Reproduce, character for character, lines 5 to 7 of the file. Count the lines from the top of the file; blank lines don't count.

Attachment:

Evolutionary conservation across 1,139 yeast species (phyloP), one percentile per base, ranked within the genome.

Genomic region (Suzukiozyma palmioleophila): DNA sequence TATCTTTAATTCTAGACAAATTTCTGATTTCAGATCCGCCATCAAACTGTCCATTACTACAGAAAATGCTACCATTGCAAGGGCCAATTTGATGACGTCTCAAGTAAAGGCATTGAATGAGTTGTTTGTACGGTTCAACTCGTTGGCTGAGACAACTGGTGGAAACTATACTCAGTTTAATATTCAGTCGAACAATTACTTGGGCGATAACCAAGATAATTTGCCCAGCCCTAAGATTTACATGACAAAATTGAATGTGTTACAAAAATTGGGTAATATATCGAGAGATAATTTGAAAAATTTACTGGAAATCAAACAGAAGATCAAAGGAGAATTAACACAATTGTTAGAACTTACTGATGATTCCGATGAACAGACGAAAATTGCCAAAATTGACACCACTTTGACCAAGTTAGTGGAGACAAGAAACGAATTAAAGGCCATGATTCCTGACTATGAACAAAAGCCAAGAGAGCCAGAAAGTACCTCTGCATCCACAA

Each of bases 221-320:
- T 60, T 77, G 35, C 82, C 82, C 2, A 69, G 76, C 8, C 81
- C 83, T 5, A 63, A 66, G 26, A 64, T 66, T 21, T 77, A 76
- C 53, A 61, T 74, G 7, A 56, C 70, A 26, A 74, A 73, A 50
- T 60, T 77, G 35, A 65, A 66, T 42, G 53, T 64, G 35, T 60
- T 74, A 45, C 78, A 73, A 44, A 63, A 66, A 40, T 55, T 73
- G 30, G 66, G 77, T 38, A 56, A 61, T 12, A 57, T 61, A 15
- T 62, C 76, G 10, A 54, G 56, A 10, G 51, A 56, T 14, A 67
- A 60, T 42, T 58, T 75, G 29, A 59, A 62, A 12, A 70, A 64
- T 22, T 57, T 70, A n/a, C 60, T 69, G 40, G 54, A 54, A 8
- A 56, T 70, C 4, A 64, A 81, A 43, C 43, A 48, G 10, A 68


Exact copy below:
- C 83, T 5, A 63, A 66, G 26, A 64, T 66, T 21, T 77, A 76
- C 53, A 61, T 74, G 7, A 56, C 70, A 26, A 74, A 73, A 50
- T 60, T 77, G 35, A 65, A 66, T 42, G 53, T 64, G 35, T 60